Chiropractic cervical traction-decompression device

A portable device that provides a frame for cervical traction with an elevation clip holder that can produce gross or incremental adjustments along a vertical axis during traction supported by a stable rigid frame that can be attached to a manipulation or manipulative surgical table with support brackets, which is designed to be used in conjunction with a variety of cervical traction units and certain methods, techniques, and procedures to create decompression forces in the spine with the use of the hands of the doctor.

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Description

CROSS-REFERENCE TO RELATED APPLICATIONS

Not Applicable

FEDERALLY SPONSORED RESEARCH

Not Applicable

SEQUENCE LISTING OF PROGRAM

Not Applicable

BACKGROUND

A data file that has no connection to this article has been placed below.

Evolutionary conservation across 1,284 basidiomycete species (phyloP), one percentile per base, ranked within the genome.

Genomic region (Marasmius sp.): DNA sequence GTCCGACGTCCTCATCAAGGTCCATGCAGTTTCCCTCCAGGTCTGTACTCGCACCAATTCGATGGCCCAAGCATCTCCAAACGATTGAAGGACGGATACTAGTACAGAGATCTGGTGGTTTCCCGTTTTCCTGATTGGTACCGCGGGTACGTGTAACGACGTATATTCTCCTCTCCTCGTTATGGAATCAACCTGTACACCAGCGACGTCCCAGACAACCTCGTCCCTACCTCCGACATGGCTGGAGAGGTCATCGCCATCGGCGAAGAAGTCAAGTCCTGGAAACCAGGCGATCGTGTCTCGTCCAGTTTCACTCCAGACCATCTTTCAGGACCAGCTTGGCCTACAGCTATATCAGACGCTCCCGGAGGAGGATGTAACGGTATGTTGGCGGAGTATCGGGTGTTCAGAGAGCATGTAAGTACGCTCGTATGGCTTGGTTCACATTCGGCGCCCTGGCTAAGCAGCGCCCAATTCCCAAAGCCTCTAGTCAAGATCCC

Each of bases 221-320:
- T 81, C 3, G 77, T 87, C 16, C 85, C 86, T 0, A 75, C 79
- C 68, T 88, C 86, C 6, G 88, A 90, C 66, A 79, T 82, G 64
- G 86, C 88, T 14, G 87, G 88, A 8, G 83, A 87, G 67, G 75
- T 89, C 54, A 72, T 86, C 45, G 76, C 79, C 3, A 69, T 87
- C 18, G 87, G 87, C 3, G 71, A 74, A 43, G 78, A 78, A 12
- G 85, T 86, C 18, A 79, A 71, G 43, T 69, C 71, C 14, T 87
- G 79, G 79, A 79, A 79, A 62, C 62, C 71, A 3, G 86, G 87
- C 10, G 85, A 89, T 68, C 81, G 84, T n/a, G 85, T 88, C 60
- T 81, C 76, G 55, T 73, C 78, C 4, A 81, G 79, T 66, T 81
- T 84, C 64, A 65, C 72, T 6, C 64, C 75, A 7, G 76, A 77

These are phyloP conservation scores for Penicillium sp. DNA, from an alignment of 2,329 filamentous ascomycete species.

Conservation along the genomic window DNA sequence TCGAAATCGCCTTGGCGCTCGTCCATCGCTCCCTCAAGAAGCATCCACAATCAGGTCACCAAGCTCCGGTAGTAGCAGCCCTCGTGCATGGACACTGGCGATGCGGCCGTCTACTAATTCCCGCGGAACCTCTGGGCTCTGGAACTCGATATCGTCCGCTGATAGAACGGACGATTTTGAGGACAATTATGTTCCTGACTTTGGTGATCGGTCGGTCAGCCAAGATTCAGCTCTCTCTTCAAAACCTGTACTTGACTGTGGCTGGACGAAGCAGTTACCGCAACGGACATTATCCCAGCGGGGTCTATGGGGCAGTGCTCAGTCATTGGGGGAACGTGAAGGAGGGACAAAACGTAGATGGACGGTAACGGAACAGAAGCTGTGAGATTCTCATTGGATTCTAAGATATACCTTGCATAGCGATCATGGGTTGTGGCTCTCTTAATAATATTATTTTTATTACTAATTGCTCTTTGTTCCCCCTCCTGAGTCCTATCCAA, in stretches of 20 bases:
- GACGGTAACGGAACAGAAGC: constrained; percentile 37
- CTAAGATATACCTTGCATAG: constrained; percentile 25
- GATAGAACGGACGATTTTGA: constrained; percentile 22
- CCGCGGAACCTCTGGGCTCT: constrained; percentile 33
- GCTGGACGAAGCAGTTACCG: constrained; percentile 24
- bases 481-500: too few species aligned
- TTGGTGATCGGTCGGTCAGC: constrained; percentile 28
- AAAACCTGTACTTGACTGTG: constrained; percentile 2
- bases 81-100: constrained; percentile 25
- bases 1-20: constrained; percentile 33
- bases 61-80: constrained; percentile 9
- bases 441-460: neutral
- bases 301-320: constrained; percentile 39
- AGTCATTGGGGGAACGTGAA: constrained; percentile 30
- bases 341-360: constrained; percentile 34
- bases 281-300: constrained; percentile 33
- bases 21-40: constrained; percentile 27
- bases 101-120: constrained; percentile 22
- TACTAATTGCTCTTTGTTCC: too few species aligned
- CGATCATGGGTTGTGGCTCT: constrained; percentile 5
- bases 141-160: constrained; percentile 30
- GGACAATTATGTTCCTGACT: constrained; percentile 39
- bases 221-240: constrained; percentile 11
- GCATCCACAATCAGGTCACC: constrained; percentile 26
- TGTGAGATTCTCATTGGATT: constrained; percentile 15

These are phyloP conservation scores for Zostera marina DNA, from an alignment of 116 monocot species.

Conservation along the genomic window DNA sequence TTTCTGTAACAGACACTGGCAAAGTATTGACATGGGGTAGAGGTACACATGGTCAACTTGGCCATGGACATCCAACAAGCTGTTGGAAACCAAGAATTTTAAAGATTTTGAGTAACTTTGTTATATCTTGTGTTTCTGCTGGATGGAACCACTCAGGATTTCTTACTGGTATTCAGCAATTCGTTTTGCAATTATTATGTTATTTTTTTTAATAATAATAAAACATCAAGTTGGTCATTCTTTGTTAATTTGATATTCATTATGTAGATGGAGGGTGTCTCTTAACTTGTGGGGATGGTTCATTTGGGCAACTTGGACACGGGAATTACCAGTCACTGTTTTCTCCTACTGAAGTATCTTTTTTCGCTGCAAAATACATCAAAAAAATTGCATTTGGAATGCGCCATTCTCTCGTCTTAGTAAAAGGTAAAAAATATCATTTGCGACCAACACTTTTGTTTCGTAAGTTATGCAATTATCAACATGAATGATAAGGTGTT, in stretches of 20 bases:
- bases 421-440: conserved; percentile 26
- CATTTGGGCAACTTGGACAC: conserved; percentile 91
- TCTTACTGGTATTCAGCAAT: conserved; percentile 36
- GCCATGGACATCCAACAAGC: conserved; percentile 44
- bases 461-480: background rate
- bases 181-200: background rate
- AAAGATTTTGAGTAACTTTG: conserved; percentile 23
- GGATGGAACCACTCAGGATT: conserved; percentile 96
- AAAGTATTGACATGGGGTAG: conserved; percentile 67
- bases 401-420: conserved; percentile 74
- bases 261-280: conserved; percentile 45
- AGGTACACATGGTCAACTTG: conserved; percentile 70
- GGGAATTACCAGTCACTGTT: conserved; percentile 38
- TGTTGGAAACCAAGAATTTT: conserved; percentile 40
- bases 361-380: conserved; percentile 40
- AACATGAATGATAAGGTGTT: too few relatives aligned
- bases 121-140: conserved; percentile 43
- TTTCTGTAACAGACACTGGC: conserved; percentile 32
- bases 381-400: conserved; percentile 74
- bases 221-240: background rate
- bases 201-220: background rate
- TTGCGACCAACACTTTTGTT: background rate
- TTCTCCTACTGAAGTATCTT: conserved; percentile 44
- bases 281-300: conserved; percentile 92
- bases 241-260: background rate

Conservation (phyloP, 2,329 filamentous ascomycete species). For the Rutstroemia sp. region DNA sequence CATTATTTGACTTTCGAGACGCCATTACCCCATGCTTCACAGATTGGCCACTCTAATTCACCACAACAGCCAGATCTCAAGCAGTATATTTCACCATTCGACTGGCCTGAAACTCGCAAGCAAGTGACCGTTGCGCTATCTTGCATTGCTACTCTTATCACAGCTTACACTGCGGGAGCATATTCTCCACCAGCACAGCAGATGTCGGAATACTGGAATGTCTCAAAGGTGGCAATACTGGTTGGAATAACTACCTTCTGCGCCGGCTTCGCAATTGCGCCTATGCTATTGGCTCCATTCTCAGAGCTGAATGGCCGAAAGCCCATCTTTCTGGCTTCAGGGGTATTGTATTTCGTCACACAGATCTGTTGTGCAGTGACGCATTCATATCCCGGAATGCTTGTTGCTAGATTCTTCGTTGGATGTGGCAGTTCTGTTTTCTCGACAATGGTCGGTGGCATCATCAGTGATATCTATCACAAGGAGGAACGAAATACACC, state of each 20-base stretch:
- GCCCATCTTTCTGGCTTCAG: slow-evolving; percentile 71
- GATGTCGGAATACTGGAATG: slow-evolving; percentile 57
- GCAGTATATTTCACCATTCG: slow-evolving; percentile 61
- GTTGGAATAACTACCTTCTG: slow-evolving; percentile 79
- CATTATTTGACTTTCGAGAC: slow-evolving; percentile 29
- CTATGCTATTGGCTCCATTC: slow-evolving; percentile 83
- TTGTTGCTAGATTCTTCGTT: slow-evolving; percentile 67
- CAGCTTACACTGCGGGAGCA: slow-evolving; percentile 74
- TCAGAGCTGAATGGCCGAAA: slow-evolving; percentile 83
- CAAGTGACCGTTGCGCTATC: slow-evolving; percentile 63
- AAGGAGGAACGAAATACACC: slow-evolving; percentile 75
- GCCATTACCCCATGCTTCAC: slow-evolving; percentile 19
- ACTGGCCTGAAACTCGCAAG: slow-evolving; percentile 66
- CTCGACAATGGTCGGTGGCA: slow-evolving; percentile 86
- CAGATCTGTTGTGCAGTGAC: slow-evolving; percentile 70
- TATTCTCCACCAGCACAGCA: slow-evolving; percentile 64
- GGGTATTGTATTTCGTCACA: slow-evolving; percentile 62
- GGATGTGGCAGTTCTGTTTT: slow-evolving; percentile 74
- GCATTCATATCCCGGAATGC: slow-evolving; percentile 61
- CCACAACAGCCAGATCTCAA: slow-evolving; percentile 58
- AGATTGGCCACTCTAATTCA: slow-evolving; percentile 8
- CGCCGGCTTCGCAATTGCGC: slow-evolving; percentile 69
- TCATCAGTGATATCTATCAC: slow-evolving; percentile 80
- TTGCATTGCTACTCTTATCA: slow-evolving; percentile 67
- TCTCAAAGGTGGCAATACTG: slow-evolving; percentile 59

1. Field

This application relates generally to improvements in cervical traction devices that are used in conjunction with the methods, techniques, and procedures of spinal manual manipulation and manipulative surgery by a doctor educated and trained in the professions of either chiropractic, osteopathy, naturopathy, or physical medicine for treatment of spinal and pelvic disorders, conditions, and syndromes.

2. Prior Art

Heretofore, there have been various devices that have been invented that claim to stretch, traction, decompress, mobilize, and reposition the articular elements of the cervical spine that have been designed for self-use, self treatment, or incorporated into a therapeutic table. The concept of the present invention is a portable device that provides cervical traction with an elevation clip holder that can produce gross or incremental adjustments during traction supported by a stable rigid frame that can be attached to a manipulation or manipulative surgical table with support brackets, which is designed to be used in conjunction with certain methods, techniques, and procedures to create decompression forces in the spine with the use of the hands of the doctor.